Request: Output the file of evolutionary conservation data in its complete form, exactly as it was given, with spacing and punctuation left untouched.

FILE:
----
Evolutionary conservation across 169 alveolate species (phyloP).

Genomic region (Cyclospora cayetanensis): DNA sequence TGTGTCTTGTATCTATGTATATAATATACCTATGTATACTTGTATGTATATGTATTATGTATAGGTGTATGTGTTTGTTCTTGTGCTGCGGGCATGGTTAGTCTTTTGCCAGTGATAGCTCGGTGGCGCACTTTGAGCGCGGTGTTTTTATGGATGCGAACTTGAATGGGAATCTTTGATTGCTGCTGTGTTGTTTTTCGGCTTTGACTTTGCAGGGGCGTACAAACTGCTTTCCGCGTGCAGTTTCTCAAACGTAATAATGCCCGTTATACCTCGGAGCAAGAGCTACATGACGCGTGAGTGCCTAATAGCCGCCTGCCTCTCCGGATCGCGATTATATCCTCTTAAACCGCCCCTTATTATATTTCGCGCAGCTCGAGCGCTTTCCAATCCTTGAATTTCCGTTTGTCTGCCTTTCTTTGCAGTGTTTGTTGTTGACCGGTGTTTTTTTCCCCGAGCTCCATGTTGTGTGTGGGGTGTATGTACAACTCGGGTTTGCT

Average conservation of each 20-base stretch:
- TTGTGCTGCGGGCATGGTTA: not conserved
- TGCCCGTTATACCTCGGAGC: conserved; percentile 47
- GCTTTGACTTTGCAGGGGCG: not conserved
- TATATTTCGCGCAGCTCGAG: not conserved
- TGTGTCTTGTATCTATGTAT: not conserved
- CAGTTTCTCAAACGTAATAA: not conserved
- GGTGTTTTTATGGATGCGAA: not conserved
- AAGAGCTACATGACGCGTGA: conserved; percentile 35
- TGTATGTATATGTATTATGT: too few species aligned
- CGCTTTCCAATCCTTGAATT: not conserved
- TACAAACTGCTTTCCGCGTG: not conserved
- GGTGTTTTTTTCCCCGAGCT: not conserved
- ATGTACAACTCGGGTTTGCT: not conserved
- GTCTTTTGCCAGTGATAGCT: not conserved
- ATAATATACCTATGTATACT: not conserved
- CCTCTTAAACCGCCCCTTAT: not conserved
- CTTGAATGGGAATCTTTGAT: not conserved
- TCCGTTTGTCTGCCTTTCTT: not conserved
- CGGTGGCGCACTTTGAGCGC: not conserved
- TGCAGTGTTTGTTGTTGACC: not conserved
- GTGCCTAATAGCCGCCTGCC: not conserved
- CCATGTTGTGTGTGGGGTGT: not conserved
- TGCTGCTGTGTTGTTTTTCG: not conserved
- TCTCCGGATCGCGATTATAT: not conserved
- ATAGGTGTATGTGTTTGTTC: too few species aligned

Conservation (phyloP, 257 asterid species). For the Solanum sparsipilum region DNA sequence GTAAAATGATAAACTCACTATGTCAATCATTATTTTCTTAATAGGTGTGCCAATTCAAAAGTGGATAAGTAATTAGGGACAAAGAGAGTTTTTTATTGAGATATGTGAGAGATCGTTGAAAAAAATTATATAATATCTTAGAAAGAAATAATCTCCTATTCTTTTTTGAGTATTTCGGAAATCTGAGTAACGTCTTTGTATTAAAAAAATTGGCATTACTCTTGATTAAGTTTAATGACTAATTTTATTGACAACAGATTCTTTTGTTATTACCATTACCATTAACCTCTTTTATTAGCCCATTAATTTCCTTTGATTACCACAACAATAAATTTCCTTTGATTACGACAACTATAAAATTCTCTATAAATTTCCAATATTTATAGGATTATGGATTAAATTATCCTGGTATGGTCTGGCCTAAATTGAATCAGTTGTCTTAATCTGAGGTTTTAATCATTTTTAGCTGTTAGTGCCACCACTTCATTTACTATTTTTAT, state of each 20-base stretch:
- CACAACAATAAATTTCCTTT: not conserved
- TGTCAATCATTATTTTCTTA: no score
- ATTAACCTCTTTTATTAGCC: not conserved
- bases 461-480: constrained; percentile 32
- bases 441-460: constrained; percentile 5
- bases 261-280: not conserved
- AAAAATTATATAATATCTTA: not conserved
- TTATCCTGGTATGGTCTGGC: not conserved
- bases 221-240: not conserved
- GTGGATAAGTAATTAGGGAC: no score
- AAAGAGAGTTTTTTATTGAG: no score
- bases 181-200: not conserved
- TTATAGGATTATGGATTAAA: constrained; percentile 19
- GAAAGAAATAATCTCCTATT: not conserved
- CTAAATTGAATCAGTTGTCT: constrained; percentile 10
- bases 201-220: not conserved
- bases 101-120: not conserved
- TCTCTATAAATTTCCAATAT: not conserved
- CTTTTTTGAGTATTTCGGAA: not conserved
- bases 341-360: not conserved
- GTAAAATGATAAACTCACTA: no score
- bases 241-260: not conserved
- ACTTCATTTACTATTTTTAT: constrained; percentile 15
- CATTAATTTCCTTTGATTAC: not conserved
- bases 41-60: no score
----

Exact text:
Evolutionary conservation across 169 alveolate species (phyloP).

Genomic region (Cyclospora cayetanensis): DNA sequence TGTGTCTTGTATCTATGTATATAATATACCTATGTATACTTGTATGTATATGTATTATGTATAGGTGTATGTGTTTGTTCTTGTGCTGCGGGCATGGTTAGTCTTTTGCCAGTGATAGCTCGGTGGCGCACTTTGAGCGCGGTGTTTTTATGGATGCGAACTTGAATGGGAATCTTTGATTGCTGCTGTGTTGTTTTTCGGCTTTGACTTTGCAGGGGCGTACAAACTGCTTTCCGCGTGCAGTTTCTCAAACGTAATAATGCCCGTTATACCTCGGAGCAAGAGCTACATGACGCGTGAGTGCCTAATAGCCGCCTGCCTCTCCGGATCGCGATTATATCCTCTTAAACCGCCCCTTATTATATTTCGCGCAGCTCGAGCGCTTTCCAATCCTTGAATTTCCGTTTGTCTGCCTTTCTTTGCAGTGTTTGTTGTTGACCGGTGTTTTTTTCCCCGAGCTCCATGTTGTGTGTGGGGTGTATGTACAACTCGGGTTTGCT

Average conservation of each 20-base stretch:
- TTGTGCTGCGGGCATGGTTA: not conserved
- TGCCCGTTATACCTCGGAGC: conserved; percentile 47
- GCTTTGACTTTGCAGGGGCG: not conserved
- TATATTTCGCGCAGCTCGAG: not conserved
- TGTGTCTTGTATCTATGTAT: not conserved
- CAGTTTCTCAAACGTAATAA: not conserved
- GGTGTTTTTATGGATGCGAA: not conserved
- AAGAGCTACATGACGCGTGA: conserved; percentile 35
- TGTATGTATATGTATTATGT: too few species aligned
- CGCTTTCCAATCCTTGAATT: not conserved
- TACAAACTGCTTTCCGCGTG: not conserved
- GGTGTTTTTTTCCCCGAGCT: not conserved
- ATGTACAACTCGGGTTTGCT: not conserved
- GTCTTTTGCCAGTGATAGCT: not conserved
- ATAATATACCTATGTATACT: not conserved
- CCTCTTAAACCGCCCCTTAT: not conserved
- CTTGAATGGGAATCTTTGAT: not conserved
- TCCGTTTGTCTGCCTTTCTT: not conserved
- CGGTGGCGCACTTTGAGCGC: not conserved
- TGCAGTGTTTGTTGTTGACC: not conserved
- GTGCCTAATAGCCGCCTGCC: not conserved
- CCATGTTGTGTGTGGGGTGT: not conserved
- TGCTGCTGTGTTGTTTTTCG: not conserved
- TCTCCGGATCGCGATTATAT: not conserved
- ATAGGTGTATGTGTTTGTTC: too few species aligned

Conservation (phyloP, 257 asterid species). For the Solanum sparsipilum region DNA sequence GTAAAATGATAAACTCACTATGTCAATCATTATTTTCTTAATAGGTGTGCCAATTCAAAAGTGGATAAGTAATTAGGGACAAAGAGAGTTTTTTATTGAGATATGTGAGAGATCGTTGAAAAAAATTATATAATATCTTAGAAAGAAATAATCTCCTATTCTTTTTTGAGTATTTCGGAAATCTGAGTAACGTCTTTGTATTAAAAAAATTGGCATTACTCTTGATTAAGTTTAATGACTAATTTTATTGACAACAGATTCTTTTGTTATTACCATTACCATTAACCTCTTTTATTAGCCCATTAATTTCCTTTGATTACCACAACAATAAATTTCCTTTGATTACGACAACTATAAAATTCTCTATAAATTTCCAATATTTATAGGATTATGGATTAAATTATCCTGGTATGGTCTGGCCTAAATTGAATCAGTTGTCTTAATCTGAGGTTTTAATCATTTTTAGCTGTTAGTGCCACCACTTCATTTACTATTTTTAT, state of each 20-base stretch:
- CACAACAATAAATTTCCTTT: not conserved
- TGTCAATCATTATTTTCTTA: no score
- ATTAACCTCTTTTATTAGCC: not conserved
- bases 461-480: constrained; percentile 32
- bases 441-460: constrained; percentile 5
- bases 261-280: not conserved
- AAAAATTATATAATATCTTA: not conserved
- TTATCCTGGTATGGTCTGGC: not conserved
- bases 221-240: not conserved
- GTGGATAAGTAATTAGGGAC: no score
- AAAGAGAGTTTTTTATTGAG: no score
- bases 181-200: not conserved
- TTATAGGATTATGGATTAAA: constrained; percentile 19
- GAAAGAAATAATCTCCTATT: not conserved
- CTAAATTGAATCAGTTGTCT: constrained; percentile 10
- bases 201-220: not conserved
- bases 101-120: not conserved
- TCTCTATAAATTTCCAATAT: not conserved
- CTTTTTTGAGTATTTCGGAA: not conserved
- bases 341-360: not conserved
- GTAAAATGATAAACTCACTA: no score
- bases 241-260: not conserved
- ACTTCATTTACTATTTTTAT: constrained; percentile 15
- CATTAATTTCCTTTGATTAC: not conserved
- bases 41-60: no score